How there is a slight glass-like quality to the light green and brown glaze. A fine piece of 京焼 Kyō-yaki pottery by the famed ceramicist 笹田仁史 Sasada Hitoshi.

The pouch, too, offers a moment to appreciate its refined qualities. Its glowing threads of woven silk. Its muted and elegant tone.

Lifting the small ivory lid of the chaire, the hollow void of its interior becomes apparent, save only for a minute before soft mounds of bright matcha powder are scooped and placed within.

Lid and vessel and pouch reunited, they are placed at the ready for another bowl of tea.

When one is walking upon a path, to see an ox and try to herd it, who is changed and how? When will that moment come when they meet again, and how might they interact then?

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Filed under Ceramics, Education, Green Tea, Japan, Matcha, Meditation, Tea

Things That Are Hidden Become Revealed

There is something mysterious about tea. Not that tea, itself, tries to obscure or rarify itself, nor is it “exotic” (in fact, it can be quite ordinary), but tea does not present itself wholly upon first view. To better know tea, one must become quite intimate with it.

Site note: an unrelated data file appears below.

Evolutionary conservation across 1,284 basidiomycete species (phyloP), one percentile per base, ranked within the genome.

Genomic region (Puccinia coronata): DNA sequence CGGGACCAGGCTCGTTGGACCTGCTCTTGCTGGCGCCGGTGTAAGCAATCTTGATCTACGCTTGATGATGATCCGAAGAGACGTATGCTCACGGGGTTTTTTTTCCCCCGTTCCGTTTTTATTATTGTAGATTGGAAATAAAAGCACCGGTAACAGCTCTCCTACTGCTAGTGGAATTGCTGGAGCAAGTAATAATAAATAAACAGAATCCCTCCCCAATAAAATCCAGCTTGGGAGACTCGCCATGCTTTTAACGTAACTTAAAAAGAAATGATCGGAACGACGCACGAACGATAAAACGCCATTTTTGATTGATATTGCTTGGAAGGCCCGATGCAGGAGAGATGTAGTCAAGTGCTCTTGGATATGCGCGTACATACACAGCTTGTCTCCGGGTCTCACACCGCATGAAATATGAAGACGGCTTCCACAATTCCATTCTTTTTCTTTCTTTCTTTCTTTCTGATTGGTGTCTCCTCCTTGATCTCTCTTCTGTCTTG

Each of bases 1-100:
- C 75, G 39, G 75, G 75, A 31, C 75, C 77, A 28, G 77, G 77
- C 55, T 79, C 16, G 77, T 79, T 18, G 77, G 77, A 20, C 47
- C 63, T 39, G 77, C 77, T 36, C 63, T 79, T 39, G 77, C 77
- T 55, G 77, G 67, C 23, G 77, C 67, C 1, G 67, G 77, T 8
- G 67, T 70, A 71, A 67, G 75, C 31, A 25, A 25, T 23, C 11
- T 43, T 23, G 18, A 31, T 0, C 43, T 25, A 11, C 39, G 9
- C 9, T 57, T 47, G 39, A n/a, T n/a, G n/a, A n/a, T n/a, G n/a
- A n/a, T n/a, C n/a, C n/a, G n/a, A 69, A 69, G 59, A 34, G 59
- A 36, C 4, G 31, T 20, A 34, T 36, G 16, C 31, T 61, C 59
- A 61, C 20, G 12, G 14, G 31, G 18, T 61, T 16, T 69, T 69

In some cases, this means climbing a mountain to see where tea plants are grown. In other instances, it means working in the hot and sweaty processing stations where raw tea leaves are tossed, steamed and roasted to express the desired flavors. In other instances still, one must focus in very closely on the specific ways certain cultures present tea to truly understand it.

In 茶の湯 chanoyu (Japanese tea ceremony), 濃茶 koicha (“thick tea”) is kept within a small ceramic container called a 茶入 chaire. This small vessel is, in turn, enveloped in a cloth sleeve (雌伏 shifuku), tied together with a piece of cord.

In the case of this specific chaire I have chosen today for a koicha gathering, it is a mid-20th century 瀬戸焼 Seto-yaki 肩衝茶入 katatsuki (“shouldered”) chaire.

Rather than fully reveal itself to those gathered, I (as the host) must first go through a methodical process of untying the cord and removing the little tea jar from the shifuku. The modest Seto-yaki chaire slowly appears from the soft folds of the glistening silk pouch. Its glossy brown glaze contrasts with rich blue, gold and purple thread.

Pulled from the shifuku, the chaire is purified with the purple silk cloth of the 袱紗 fukusa and then set down before tea is made.

For the briefest of moment, both host and guest are able to enjoy the shape of the chaire.